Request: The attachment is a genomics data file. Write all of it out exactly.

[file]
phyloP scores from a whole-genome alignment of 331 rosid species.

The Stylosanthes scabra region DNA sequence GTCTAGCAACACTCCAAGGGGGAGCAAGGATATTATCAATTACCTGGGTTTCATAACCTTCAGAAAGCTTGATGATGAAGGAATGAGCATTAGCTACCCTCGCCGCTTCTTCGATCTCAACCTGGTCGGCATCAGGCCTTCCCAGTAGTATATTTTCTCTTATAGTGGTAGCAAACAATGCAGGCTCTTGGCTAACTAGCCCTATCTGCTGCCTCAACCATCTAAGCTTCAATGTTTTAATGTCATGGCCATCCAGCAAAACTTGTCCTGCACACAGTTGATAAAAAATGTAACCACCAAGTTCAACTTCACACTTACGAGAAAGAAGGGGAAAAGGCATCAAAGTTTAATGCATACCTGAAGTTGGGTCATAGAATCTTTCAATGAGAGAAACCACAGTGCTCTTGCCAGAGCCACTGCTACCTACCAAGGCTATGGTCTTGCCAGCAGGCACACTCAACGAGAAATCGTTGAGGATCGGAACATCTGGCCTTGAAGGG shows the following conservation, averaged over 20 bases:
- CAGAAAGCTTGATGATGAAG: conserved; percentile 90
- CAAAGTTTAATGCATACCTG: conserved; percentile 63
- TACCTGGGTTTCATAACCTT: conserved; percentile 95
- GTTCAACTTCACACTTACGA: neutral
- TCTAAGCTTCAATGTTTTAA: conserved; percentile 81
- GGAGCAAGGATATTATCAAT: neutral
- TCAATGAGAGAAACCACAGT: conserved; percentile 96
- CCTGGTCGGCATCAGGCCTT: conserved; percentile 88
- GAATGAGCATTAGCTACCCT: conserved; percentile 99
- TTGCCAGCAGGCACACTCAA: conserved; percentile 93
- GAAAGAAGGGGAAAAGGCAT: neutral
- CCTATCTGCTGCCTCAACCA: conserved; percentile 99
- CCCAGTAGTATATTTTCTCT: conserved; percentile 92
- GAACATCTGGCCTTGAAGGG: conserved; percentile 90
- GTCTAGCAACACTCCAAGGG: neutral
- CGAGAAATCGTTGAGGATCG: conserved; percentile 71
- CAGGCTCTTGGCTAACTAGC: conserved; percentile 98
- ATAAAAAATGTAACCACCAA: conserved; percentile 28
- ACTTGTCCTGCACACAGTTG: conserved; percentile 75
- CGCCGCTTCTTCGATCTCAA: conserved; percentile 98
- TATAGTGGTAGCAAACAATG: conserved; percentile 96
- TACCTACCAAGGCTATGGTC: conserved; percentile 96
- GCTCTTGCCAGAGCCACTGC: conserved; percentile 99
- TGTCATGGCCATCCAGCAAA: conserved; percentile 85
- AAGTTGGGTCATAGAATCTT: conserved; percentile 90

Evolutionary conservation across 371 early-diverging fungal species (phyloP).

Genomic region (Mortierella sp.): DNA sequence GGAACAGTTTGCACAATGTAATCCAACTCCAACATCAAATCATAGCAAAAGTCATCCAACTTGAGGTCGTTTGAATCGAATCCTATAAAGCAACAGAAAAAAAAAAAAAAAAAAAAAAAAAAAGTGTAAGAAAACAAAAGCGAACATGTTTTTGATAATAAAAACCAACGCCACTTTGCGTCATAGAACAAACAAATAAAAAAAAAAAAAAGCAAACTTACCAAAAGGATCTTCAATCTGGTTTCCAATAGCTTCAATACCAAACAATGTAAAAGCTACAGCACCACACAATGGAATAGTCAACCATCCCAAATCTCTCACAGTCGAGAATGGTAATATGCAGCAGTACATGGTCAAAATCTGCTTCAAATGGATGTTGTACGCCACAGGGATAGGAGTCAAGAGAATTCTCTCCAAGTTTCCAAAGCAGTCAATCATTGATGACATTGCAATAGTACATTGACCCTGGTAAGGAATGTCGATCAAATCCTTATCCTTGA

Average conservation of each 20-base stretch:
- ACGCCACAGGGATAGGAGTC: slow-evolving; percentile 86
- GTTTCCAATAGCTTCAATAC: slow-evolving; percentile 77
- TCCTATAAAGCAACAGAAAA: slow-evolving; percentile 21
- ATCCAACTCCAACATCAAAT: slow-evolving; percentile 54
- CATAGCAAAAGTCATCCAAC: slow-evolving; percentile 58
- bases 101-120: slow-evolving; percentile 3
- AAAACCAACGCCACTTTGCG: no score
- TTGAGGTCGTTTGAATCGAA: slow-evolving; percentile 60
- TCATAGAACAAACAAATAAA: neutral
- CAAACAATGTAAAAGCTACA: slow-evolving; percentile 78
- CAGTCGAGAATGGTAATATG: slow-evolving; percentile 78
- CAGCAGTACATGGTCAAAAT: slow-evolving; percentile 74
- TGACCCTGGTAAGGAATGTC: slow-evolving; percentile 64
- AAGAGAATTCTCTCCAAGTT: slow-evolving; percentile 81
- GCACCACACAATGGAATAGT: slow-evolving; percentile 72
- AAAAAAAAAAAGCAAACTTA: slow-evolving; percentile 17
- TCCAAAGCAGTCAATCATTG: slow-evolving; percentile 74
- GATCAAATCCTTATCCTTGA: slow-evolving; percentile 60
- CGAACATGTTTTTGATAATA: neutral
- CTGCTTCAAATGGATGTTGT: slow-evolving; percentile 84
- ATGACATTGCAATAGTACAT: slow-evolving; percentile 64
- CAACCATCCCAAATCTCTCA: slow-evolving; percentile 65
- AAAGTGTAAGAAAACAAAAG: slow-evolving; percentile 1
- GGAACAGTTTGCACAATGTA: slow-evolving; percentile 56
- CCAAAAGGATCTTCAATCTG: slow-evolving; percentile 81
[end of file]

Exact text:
phyloP scores from a whole-genome alignment of 331 rosid species.

The Stylosanthes scabra region DNA sequence GTCTAGCAACACTCCAAGGGGGAGCAAGGATATTATCAATTACCTGGGTTTCATAACCTTCAGAAAGCTTGATGATGAAGGAATGAGCATTAGCTACCCTCGCCGCTTCTTCGATCTCAACCTGGTCGGCATCAGGCCTTCCCAGTAGTATATTTTCTCTTATAGTGGTAGCAAACAATGCAGGCTCTTGGCTAACTAGCCCTATCTGCTGCCTCAACCATCTAAGCTTCAATGTTTTAATGTCATGGCCATCCAGCAAAACTTGTCCTGCACACAGTTGATAAAAAATGTAACCACCAAGTTCAACTTCACACTTACGAGAAAGAAGGGGAAAAGGCATCAAAGTTTAATGCATACCTGAAGTTGGGTCATAGAATCTTTCAATGAGAGAAACCACAGTGCTCTTGCCAGAGCCACTGCTACCTACCAAGGCTATGGTCTTGCCAGCAGGCACACTCAACGAGAAATCGTTGAGGATCGGAACATCTGGCCTTGAAGGG shows the following conservation, averaged over 20 bases:
- CAGAAAGCTTGATGATGAAG: conserved; percentile 90
- CAAAGTTTAATGCATACCTG: conserved; percentile 63
- TACCTGGGTTTCATAACCTT: conserved; percentile 95
- GTTCAACTTCACACTTACGA: neutral
- TCTAAGCTTCAATGTTTTAA: conserved; percentile 81
- GGAGCAAGGATATTATCAAT: neutral
- TCAATGAGAGAAACCACAGT: conserved; percentile 96
- CCTGGTCGGCATCAGGCCTT: conserved; percentile 88
- GAATGAGCATTAGCTACCCT: conserved; percentile 99
- TTGCCAGCAGGCACACTCAA: conserved; percentile 93
- GAAAGAAGGGGAAAAGGCAT: neutral
- CCTATCTGCTGCCTCAACCA: conserved; percentile 99
- CCCAGTAGTATATTTTCTCT: conserved; percentile 92
- GAACATCTGGCCTTGAAGGG: conserved; percentile 90
- GTCTAGCAACACTCCAAGGG: neutral
- CGAGAAATCGTTGAGGATCG: conserved; percentile 71
- CAGGCTCTTGGCTAACTAGC: conserved; percentile 98
- ATAAAAAATGTAACCACCAA: conserved; percentile 28
- ACTTGTCCTGCACACAGTTG: conserved; percentile 75
- CGCCGCTTCTTCGATCTCAA: conserved; percentile 98
- TATAGTGGTAGCAAACAATG: conserved; percentile 96
- TACCTACCAAGGCTATGGTC: conserved; percentile 96
- GCTCTTGCCAGAGCCACTGC: conserved; percentile 99
- TGTCATGGCCATCCAGCAAA: conserved; percentile 85
- AAGTTGGGTCATAGAATCTT: conserved; percentile 90

Evolutionary conservation across 371 early-diverging fungal species (phyloP).

Genomic region (Mortierella sp.): DNA sequence GGAACAGTTTGCACAATGTAATCCAACTCCAACATCAAATCATAGCAAAAGTCATCCAACTTGAGGTCGTTTGAATCGAATCCTATAAAGCAACAGAAAAAAAAAAAAAAAAAAAAAAAAAAAGTGTAAGAAAACAAAAGCGAACATGTTTTTGATAATAAAAACCAACGCCACTTTGCGTCATAGAACAAACAAATAAAAAAAAAAAAAAGCAAACTTACCAAAAGGATCTTCAATCTGGTTTCCAATAGCTTCAATACCAAACAATGTAAAAGCTACAGCACCACACAATGGAATAGTCAACCATCCCAAATCTCTCACAGTCGAGAATGGTAATATGCAGCAGTACATGGTCAAAATCTGCTTCAAATGGATGTTGTACGCCACAGGGATAGGAGTCAAGAGAATTCTCTCCAAGTTTCCAAAGCAGTCAATCATTGATGACATTGCAATAGTACATTGACCCTGGTAAGGAATGTCGATCAAATCCTTATCCTTGA

Average conservation of each 20-base stretch:
- ACGCCACAGGGATAGGAGTC: slow-evolving; percentile 86
- GTTTCCAATAGCTTCAATAC: slow-evolving; percentile 77
- TCCTATAAAGCAACAGAAAA: slow-evolving; percentile 21
- ATCCAACTCCAACATCAAAT: slow-evolving; percentile 54
- CATAGCAAAAGTCATCCAAC: slow-evolving; percentile 58
- bases 101-120: slow-evolving; percentile 3
- AAAACCAACGCCACTTTGCG: no score
- TTGAGGTCGTTTGAATCGAA: slow-evolving; percentile 60
- TCATAGAACAAACAAATAAA: neutral
- CAAACAATGTAAAAGCTACA: slow-evolving; percentile 78
- CAGTCGAGAATGGTAATATG: slow-evolving; percentile 78
- CAGCAGTACATGGTCAAAAT: slow-evolving; percentile 74
- TGACCCTGGTAAGGAATGTC: slow-evolving; percentile 64
- AAGAGAATTCTCTCCAAGTT: slow-evolving; percentile 81
- GCACCACACAATGGAATAGT: slow-evolving; percentile 72
- AAAAAAAAAAAGCAAACTTA: slow-evolving; percentile 17
- TCCAAAGCAGTCAATCATTG: slow-evolving; percentile 74
- GATCAAATCCTTATCCTTGA: slow-evolving; percentile 60
- CGAACATGTTTTTGATAATA: neutral
- CTGCTTCAAATGGATGTTGT: slow-evolving; percentile 84
- ATGACATTGCAATAGTACAT: slow-evolving; percentile 64
- CAACCATCCCAAATCTCTCA: slow-evolving; percentile 65
- AAAGTGTAAGAAAACAAAAG: slow-evolving; percentile 1
- GGAACAGTTTGCACAATGTA: slow-evolving; percentile 56
- CCAAAAGGATCTTCAATCTG: slow-evolving; percentile 81